A most important property of the drug-metabolizing P450 enzymes is that many of these genes are inducible by the very substances which serve as their substrates. On the other hand, other P450 genes are induced by nonsubstrates. This phenomenon of enzyme induction underlies many drug-drug interactions of therapeutic importance.
Although present in many tissues, these particular P450 enzymes are found in relatively high levels in the liver, the primary site of drug metabolism. Some of the xenobiotic-metabolizing P450 enzymes exhibit activity toward certain endogenous substrates (e.g., arachidonic acid). However, it is generally believed that most of these xenobiotic-metabolizing P450 enzymes do not play important physiological roles—although this has not been established experimentally as yet. The selective homozygous disruption, or “knock-out,” of individual xenobiotic-metabolizing P450 genes by means of gene targeting methodologies in mice is likely to provide unequivocal information soon with regard to physiological roles of the xenobiotic-metabolizing P450s (for a review of gene targeting, see Capecchi 1994).
In contrast to P450 families encoding enzymes involved primarily in physiological processes, families encoding xenobiotic-metabolizing P450 enzymes display marked species specificity and frequently contain many active genes per subfamily (Nelson et al. 1993; Nebert et al. 1991). Given the apparent lack of physiological substrates, it is possible that P450 enzymes in families CYP1, CYP2, CYP3 and CYP4 that have appeared in the past several hundred million years have evolved as a means of detoxifying foreign chemicals encountered in the environment and diet. Clearly, evolution of the xenobiotic-metabolizing P450s would have occurred over a time period which far precedes the synthesis of most of the synthetic chemicals to which humans are now exposed. The genes in these four gene families may have evolved and diverged in animals due to their exposure to plant metabolites during the last 1.2 billion years—a process descriptively termed “animal-plant warfare” (Gonzalez and Nebert 1990). Animal-plant warfare is the phenomenon in which plants developed new chemicals (phytoalexins) as a defence mechanism in order to prevent ingestion by animals, and animals, in turn, responded by developing new P450 genes to accommodate the diversifying substrates. Providing further impetus to this proposal are the recently described examples of plant-insect and plant-fungus chemical warfare involving P450 detoxification of toxic substrates (Nebert 1994).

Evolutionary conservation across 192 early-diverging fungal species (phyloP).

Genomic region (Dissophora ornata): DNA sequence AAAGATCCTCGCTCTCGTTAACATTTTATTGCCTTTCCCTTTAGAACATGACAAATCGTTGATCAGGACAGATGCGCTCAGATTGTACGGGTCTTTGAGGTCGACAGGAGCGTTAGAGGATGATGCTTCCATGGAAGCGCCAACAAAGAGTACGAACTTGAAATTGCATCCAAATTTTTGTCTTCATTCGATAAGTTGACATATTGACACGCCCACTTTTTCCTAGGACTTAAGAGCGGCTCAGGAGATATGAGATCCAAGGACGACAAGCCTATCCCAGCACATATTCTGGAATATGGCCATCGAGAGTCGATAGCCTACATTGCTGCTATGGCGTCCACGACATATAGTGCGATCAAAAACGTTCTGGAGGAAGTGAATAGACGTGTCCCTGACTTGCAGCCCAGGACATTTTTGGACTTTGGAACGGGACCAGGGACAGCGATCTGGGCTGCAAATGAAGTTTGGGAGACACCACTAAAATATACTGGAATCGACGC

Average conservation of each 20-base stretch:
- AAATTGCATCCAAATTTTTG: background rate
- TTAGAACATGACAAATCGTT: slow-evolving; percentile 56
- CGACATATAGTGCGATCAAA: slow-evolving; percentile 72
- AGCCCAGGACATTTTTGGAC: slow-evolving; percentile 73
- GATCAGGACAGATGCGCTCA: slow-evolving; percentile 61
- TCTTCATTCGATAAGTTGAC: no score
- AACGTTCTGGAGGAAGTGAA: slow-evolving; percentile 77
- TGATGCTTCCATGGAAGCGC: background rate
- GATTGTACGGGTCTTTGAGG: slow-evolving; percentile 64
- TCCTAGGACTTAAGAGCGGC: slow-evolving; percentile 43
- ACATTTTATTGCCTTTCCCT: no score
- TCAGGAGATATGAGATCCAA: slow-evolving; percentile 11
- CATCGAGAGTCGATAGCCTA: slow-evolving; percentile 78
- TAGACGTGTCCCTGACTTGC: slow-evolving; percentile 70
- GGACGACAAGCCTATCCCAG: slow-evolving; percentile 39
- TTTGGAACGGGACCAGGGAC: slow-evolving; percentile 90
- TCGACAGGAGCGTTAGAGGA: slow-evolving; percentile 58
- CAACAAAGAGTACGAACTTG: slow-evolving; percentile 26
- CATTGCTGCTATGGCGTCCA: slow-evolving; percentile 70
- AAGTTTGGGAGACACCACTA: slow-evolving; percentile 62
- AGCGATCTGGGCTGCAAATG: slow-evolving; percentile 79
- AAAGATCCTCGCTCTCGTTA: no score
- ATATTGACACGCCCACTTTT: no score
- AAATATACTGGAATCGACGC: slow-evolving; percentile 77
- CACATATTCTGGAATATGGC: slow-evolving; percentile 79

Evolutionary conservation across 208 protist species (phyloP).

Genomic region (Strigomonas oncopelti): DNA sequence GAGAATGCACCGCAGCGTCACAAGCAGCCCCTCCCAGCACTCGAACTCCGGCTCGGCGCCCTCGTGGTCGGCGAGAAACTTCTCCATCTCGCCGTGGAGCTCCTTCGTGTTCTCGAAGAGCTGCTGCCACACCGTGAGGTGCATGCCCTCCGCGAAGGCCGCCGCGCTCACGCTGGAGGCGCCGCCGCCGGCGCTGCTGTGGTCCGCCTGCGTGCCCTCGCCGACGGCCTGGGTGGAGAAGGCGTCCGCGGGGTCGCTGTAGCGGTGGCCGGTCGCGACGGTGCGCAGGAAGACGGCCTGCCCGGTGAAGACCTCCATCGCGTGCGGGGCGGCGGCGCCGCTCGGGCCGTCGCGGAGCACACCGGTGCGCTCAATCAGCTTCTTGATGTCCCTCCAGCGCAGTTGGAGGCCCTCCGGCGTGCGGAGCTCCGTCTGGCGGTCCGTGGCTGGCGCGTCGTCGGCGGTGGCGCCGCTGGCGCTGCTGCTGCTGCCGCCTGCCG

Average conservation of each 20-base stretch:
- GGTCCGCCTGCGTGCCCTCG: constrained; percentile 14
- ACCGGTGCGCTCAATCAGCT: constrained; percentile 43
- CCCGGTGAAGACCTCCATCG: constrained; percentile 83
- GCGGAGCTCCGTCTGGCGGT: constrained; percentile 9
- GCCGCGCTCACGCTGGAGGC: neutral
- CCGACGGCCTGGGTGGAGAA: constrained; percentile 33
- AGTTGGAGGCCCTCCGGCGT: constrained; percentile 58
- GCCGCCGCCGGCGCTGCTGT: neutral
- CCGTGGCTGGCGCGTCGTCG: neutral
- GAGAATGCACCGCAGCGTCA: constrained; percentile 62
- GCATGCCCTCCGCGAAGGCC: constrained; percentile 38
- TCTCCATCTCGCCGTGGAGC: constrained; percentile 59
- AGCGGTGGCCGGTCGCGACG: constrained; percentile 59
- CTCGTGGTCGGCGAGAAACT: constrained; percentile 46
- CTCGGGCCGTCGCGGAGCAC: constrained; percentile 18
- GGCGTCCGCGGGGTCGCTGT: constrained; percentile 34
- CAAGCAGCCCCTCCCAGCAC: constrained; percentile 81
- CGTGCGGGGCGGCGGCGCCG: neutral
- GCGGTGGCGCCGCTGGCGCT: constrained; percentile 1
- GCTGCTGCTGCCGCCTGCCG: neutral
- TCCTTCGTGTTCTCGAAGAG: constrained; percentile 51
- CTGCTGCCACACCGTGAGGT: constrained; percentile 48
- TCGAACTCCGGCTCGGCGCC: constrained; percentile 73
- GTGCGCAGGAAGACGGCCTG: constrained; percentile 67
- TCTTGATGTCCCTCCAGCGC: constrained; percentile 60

The following is a brief introduction to several of the human xenobiotic-metabolizing P450 enzyme polymorphisms in which genetic determinants of toxic response are believed to be of high significance. Until recently, P450 polymorphisms were generally suggested by unexpected variance in patient response to administered therapeutic agents. Several P450 polymorphisms are indeed named according to the drug with which the polymorphism was first identified. More recently, research efforts have focused on identification of the precise P450 enzymes involved in the metabolism of chemicals for which variance is observed and the precise characterization of the P450 genes involved. As described earlier, the measurable activity of a P450 enzyme towards a model chemical can be called the phenotype. Allelic differences in a P450 gene for each individual is termed the P450 genotype. As more and more scrutiny is applied to the analysis of P450 genes, the precise molecular basis of previously documented phenotypic variance is becoming clearer.
The CYP1A subfamily